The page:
Live Your Road Trip Dream: Travel for a year for the cost of staying home Paperback – Feb 1 2008
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About the Author
The Whites decided that the time had come for them to live their dream. Once they were on their adventure, people peppered them with questions, not so much about what they were doing (everyone has their own dream!), but about how they actually made it happen. It was with the encouragement of want-to-be traveler's everywhere that this book was created.
Most Helpful Customer Reviews on Amazon.com (beta)
I bought the book because I wanted to figure out how we could take some time off without going broke, and Road Trip Dream succeeded in helping us do just that. We aren't even close to retirement, and this book really helped us to see that a trip like this was possible at our age.
With the release of its second edition, the Whites' book is as vital as ever when it comes to considering every critical aspect of how to plan, execute and live your own road trip dream. Don't even think of embarking on a journey without reading and following the advice laid out by these two seasoned road trippers.
Great Budgeting Information
Based on our own spending habits over the last year, I can vouch for the fact that the book's budgeting methodology is on the money. Their budget's "memory joggers" will help you look at every aspect of road trip living that you'll spend money on, from postage to Internet access. They also spotlight important things to consider, like realizing that you need to plan for fluctuating costs in different regions around the country (for example, campground fees in the east are much higher than in the west).
Get Creative, and Get on the Road NOW!
For working age people like my husband and I, the Whites have included a section about sabbaticals, working from the road, and even "road schooling" for families. The information, suggestions and ideas provided in this section help get a reader's mind around the fact that you don't have to be retired to take time off to travel. With some creativity and flexibility, they illustrate how even working people and families can hit the road. In this edition of the book they've provided a number of resources and ways to research this further.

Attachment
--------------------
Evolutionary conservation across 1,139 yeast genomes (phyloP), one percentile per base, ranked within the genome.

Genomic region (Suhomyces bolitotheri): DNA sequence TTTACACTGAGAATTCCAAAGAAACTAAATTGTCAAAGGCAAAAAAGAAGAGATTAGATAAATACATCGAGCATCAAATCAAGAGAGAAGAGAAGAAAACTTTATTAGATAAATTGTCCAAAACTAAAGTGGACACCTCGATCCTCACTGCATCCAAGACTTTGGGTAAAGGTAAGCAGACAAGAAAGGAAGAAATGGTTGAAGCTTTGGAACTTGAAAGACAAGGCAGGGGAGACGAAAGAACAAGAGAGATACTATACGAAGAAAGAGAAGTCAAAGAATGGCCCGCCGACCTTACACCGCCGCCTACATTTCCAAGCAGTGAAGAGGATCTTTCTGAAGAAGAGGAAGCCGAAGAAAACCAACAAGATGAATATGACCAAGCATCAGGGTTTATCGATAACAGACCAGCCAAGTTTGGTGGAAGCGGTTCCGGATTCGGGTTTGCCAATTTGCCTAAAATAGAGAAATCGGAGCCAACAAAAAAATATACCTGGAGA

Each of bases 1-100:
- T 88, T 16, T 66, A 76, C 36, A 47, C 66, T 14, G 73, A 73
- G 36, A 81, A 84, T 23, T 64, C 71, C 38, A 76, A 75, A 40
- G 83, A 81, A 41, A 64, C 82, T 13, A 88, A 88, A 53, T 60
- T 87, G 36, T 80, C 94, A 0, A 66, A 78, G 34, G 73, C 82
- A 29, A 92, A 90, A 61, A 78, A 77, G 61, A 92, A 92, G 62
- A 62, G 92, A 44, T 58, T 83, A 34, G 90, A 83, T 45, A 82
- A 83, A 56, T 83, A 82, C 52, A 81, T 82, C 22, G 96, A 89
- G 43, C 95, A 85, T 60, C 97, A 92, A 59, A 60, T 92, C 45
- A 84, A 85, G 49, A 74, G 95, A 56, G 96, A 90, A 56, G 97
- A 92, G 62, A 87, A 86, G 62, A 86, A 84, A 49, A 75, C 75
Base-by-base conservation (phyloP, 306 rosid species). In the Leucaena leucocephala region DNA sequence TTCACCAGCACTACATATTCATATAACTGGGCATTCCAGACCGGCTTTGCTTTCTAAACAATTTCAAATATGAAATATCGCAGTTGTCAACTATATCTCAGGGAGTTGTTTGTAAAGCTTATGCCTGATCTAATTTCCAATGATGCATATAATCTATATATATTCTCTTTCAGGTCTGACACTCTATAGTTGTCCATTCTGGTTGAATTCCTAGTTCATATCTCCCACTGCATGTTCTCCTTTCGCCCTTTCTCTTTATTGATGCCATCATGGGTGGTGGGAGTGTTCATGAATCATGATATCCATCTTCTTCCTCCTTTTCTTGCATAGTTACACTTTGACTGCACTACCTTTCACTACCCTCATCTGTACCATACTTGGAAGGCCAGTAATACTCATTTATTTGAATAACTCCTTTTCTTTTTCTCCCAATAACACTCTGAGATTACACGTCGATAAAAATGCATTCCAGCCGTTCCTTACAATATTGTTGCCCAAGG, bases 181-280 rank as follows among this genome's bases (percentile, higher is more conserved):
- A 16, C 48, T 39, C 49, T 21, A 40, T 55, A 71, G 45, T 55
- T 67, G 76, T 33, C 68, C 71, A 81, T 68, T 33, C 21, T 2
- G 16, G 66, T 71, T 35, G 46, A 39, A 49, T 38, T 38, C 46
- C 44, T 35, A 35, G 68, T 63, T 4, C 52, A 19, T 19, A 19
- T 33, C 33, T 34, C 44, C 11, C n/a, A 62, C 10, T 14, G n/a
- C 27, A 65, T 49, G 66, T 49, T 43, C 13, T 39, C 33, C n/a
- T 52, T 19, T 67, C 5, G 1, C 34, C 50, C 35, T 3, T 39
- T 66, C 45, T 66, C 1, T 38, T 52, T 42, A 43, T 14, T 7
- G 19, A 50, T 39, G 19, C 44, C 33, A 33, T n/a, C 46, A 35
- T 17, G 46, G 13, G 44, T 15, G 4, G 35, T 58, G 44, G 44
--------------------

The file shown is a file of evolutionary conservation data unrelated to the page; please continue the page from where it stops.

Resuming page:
Keeping In Contact on the Road
Technology changes so much in just a couple of years, and the revised tech section in the book is great. I can appreciate how the Whites do a good job of presenting a general overview of road technologies, without going over the heads of novice users. They did a fabulous job of explaining air cards for internet access, which is what most people end up using on the road. A comprehensive resource section at the end of the book includes lots of great websites to consult.
Hit The Road with the Information You Need
By reading and following the White's advice in Live Your Road Trip Dream, we were able to pull off our journey in the kind of organized, budgeted and well-prepared manner that makes us both comfortable. If we had just taken off without doing our research first, this journey might have ended months ago.
There are so many things to consider and planning for something like this can seem overwhelming. Don't let it. Buy Road Trip Dream, and you will receive the comfort and encouragement that it takes to believe in yourself, and know that you can get your way to living your own road trip adventure.
The second portion of the book, a journal of their year on the road, seemed sketchy and a bit disjointed. There isn't a lot of information on any of the areas visited, so not as useful as it might of been for some actual travel planning. They spent so many nights at hotels that I'm not sure the motor home was a good investment, but the authors thought it was.
If you are considering traveling away from home for an extended period of time, you will find this book a helpful addition to your library along with one or two good travel guides. If, however, you are more interested in reading about traveling the USA in a small RV, Barbara Thacker's books, while older, are fun armchair travel reading along with Ron and Barb Hofmeister's books on full timing in a much larger RV.
Mine is one of relaxation and enjoying the journey as much as the destination. I like to visit an area and soak up some of the local history and flavor. The differences in cultures one encounters while traveling and the resulting broadening of attitudes and outlook are some of the most rewarding aspects of traveling. If you expect every place to be like home then why leave the house? I just got the feeling that their ideal trip is rushing from place to place and booking a room in the resorts the guide books call a "must see." It's like a well-to-do person's version of "America's Most Well-Marketed Hotels." They had an RV for pete's sake that they admittedly forgot how to set up for lack of use.